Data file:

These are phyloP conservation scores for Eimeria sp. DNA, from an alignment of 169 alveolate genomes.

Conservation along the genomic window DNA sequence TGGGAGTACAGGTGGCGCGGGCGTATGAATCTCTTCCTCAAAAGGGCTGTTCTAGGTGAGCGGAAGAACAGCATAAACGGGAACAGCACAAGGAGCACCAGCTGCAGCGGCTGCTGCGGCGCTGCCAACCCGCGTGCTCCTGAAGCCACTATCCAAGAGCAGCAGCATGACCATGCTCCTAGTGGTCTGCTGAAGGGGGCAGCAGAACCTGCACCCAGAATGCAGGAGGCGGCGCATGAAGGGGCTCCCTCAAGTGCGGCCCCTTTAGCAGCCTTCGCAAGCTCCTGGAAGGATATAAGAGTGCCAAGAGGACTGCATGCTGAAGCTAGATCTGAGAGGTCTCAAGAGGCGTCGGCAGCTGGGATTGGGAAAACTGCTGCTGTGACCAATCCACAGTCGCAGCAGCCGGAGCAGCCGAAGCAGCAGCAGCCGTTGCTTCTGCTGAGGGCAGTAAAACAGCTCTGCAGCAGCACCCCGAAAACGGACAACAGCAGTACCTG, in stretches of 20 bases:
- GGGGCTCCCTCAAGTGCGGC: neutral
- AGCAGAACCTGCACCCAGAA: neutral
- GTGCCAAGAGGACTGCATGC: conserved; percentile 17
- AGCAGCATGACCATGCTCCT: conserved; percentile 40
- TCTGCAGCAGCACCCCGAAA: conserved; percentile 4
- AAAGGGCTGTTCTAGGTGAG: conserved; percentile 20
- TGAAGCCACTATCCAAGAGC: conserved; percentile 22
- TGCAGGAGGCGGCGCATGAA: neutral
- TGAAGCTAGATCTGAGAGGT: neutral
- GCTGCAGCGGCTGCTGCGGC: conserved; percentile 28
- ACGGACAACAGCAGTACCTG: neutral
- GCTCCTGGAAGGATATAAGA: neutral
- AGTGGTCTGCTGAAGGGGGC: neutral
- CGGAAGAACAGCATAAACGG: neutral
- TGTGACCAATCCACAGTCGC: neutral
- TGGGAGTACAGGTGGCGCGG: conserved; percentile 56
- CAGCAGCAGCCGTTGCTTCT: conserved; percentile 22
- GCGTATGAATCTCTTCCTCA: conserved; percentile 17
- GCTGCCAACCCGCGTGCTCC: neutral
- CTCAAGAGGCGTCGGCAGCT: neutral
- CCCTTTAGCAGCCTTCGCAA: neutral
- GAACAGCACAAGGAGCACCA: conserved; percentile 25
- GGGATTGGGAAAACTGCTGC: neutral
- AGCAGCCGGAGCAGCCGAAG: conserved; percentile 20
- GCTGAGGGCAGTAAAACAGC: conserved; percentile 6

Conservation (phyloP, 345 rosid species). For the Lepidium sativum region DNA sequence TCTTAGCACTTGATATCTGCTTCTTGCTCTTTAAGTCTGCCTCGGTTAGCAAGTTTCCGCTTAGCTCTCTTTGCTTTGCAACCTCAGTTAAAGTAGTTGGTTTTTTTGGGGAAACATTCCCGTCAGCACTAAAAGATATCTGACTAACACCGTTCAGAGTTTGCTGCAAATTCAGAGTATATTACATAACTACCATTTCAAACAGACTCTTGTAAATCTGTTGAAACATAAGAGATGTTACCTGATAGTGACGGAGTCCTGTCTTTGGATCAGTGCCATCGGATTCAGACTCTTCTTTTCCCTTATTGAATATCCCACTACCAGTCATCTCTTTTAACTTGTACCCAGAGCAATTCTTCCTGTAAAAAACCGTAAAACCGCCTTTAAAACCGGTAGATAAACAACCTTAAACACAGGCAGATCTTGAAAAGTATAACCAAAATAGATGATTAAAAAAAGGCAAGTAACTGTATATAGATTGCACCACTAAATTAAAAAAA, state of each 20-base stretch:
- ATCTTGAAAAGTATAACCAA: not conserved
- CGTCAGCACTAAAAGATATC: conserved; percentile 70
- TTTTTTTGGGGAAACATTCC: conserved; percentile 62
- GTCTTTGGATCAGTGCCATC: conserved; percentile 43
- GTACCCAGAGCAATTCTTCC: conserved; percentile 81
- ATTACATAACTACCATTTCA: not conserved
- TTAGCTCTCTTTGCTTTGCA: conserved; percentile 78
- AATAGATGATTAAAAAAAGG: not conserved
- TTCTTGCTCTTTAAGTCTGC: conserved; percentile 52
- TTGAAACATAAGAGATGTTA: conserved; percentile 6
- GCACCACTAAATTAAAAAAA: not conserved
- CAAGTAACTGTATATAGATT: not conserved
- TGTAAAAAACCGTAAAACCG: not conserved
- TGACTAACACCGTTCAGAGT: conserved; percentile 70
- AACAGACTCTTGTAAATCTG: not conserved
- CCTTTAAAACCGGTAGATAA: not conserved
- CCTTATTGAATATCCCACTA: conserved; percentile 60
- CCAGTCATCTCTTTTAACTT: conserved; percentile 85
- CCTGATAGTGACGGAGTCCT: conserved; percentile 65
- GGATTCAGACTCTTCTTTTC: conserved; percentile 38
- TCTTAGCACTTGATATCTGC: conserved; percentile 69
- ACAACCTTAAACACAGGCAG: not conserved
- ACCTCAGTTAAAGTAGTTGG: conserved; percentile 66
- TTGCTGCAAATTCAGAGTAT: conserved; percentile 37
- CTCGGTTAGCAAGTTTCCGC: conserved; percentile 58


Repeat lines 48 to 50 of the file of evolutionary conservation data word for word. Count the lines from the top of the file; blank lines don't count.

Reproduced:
- GGATTCAGACTCTTCTTTTC: conserved; percentile 38
- TCTTAGCACTTGATATCTGC: conserved; percentile 69
- ACAACCTTAAACACAGGCAG: not conserved